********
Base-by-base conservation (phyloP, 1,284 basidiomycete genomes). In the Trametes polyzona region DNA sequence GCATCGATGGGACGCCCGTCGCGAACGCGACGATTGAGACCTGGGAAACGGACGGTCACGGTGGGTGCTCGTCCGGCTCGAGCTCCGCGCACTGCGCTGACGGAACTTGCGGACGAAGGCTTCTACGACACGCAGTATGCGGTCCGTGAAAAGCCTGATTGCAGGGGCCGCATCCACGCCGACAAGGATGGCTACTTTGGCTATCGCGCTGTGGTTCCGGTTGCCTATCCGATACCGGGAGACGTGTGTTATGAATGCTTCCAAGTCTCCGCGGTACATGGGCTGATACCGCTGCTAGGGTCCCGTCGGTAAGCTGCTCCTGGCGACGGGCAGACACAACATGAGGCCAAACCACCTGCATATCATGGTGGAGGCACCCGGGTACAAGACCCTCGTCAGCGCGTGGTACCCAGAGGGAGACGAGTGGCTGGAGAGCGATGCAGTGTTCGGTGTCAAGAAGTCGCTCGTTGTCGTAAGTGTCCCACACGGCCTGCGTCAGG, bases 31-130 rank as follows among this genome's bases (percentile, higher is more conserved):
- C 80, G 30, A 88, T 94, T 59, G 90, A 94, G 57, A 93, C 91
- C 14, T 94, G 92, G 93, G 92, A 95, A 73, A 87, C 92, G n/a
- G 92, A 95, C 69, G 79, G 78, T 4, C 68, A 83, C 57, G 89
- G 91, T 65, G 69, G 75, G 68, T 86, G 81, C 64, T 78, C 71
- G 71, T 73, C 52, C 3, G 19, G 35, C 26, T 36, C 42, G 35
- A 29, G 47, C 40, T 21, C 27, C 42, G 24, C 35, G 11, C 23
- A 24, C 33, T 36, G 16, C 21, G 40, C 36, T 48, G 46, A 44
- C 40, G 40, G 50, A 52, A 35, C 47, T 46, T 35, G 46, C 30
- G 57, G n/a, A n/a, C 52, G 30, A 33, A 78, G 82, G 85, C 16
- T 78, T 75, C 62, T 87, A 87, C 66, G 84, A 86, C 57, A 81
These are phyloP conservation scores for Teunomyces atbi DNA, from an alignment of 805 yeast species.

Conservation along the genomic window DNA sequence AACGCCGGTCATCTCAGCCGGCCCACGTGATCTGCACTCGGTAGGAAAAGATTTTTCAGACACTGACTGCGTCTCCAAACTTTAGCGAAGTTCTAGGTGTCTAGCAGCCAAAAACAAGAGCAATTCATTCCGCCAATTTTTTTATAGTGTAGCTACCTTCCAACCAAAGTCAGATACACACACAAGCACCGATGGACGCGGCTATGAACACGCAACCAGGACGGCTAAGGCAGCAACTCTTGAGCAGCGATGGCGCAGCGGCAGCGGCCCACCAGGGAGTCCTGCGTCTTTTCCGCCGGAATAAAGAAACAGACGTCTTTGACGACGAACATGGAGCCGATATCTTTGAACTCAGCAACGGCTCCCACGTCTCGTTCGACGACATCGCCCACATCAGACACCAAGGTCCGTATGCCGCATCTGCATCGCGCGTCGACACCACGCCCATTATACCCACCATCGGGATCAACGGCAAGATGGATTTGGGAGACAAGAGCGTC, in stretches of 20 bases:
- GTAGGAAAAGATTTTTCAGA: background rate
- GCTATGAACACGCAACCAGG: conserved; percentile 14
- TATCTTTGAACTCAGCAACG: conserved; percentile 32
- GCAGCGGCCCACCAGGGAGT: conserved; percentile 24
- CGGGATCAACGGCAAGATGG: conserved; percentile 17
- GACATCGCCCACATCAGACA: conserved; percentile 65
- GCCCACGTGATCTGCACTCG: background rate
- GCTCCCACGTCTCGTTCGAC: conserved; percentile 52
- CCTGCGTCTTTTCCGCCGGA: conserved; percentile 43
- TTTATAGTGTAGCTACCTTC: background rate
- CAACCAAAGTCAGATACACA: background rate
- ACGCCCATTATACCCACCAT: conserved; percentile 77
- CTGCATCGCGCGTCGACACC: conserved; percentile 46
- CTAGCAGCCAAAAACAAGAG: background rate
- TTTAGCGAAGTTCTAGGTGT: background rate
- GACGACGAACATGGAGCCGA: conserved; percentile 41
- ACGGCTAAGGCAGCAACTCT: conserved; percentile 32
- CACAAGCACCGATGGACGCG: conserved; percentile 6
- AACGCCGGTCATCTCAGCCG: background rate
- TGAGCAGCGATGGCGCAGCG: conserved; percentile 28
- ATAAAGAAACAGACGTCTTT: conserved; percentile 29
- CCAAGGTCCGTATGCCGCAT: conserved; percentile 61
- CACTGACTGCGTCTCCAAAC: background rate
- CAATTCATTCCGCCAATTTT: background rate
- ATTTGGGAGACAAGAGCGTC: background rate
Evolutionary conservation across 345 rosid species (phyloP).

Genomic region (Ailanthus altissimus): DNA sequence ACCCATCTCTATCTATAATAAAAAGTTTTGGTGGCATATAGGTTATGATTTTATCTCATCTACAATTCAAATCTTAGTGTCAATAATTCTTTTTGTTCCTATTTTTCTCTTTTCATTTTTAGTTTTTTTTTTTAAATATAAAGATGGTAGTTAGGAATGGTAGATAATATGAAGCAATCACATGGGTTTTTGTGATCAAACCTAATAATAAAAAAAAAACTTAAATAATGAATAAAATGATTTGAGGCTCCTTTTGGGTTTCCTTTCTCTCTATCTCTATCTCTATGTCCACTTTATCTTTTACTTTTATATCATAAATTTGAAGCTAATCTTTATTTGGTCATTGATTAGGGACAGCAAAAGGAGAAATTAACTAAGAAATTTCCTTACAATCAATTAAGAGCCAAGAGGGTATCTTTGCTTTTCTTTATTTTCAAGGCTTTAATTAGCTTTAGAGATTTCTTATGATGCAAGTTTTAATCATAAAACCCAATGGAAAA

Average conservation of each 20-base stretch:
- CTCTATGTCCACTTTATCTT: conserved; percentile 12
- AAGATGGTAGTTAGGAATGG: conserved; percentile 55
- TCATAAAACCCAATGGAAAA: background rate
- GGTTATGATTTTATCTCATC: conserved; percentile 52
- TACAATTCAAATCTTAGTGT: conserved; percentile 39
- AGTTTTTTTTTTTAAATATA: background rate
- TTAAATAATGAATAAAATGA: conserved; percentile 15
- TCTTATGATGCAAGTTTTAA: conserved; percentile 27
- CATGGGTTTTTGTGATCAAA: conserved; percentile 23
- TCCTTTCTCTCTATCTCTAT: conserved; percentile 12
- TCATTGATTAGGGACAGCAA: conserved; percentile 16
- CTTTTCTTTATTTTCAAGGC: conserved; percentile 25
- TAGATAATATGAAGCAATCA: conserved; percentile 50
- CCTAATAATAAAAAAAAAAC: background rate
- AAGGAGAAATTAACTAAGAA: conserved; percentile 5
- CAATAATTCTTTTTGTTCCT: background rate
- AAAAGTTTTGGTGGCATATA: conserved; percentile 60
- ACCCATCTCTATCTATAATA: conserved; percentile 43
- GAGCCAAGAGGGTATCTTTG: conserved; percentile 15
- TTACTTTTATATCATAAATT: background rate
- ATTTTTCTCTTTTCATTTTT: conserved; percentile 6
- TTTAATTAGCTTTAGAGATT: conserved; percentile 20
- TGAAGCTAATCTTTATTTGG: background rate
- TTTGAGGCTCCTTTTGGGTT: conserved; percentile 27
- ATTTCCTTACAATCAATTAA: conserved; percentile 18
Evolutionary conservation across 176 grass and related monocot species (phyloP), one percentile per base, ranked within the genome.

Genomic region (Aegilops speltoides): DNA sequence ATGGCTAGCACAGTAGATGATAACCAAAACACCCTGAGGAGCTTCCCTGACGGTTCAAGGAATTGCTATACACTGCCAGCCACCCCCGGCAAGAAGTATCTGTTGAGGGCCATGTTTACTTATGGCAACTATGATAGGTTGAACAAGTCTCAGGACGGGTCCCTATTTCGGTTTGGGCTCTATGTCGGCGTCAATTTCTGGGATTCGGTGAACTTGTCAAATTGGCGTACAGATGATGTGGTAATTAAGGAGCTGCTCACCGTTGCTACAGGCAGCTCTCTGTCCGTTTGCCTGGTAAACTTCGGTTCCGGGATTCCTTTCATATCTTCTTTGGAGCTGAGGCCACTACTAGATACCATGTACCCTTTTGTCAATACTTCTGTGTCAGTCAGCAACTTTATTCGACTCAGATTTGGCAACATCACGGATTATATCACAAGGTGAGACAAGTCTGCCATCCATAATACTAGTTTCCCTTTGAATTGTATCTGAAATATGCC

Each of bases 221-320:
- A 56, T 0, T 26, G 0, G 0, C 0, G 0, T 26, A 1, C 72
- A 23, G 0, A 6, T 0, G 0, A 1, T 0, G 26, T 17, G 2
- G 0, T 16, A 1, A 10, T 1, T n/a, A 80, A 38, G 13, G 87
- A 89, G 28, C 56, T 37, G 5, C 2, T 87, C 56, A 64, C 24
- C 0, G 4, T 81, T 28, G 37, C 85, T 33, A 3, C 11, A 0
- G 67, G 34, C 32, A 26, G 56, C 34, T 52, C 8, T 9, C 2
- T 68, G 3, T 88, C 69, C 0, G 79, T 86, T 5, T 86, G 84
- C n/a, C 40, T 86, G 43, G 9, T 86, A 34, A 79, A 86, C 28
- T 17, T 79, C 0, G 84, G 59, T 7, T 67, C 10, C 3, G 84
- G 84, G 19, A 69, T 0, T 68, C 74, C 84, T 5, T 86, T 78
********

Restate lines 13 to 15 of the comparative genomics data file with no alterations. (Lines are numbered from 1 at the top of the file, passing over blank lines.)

Conservation along the genomic window DNA sequence AACGCCGGTCATCTCAGCCGGCCCACGTGATCTGCACTCGGTAGGAAAAGATTTTTCAGACACTGACTGCGTCTCCAAACTTTAGCGAAGTTCTAGGTGTCTAGCAGCCAAAAACAAGAGCAATTCATTCCGCCAATTTTTTTATAGTGTAGCTACCTTCCAACCAAAGTCAGATACACACACAAGCACCGATGGACGCGGCTATGAACACGCAACCAGGACGGCTAAGGCAGCAACTCTTGAGCAGCGATGGCGCAGCGGCAGCGGCCCACCAGGGAGTCCTGCGTCTTTTCCGCCGGAATAAAGAAACAGACGTCTTTGACGACGAACATGGAGCCGATATCTTTGAACTCAGCAACGGCTCCCACGTCTCGTTCGACGACATCGCCCACATCAGACACCAAGGTCCGTATGCCGCATCTGCATCGCGCGTCGACACCACGCCCATTATACCCACCATCGGGATCAACGGCAAGATGGATTTGGGAGACAAGAGCGTC, in stretches of 20 bases:
- GTAGGAAAAGATTTTTCAGA: background rate
- GCTATGAACACGCAACCAGG: conserved; percentile 14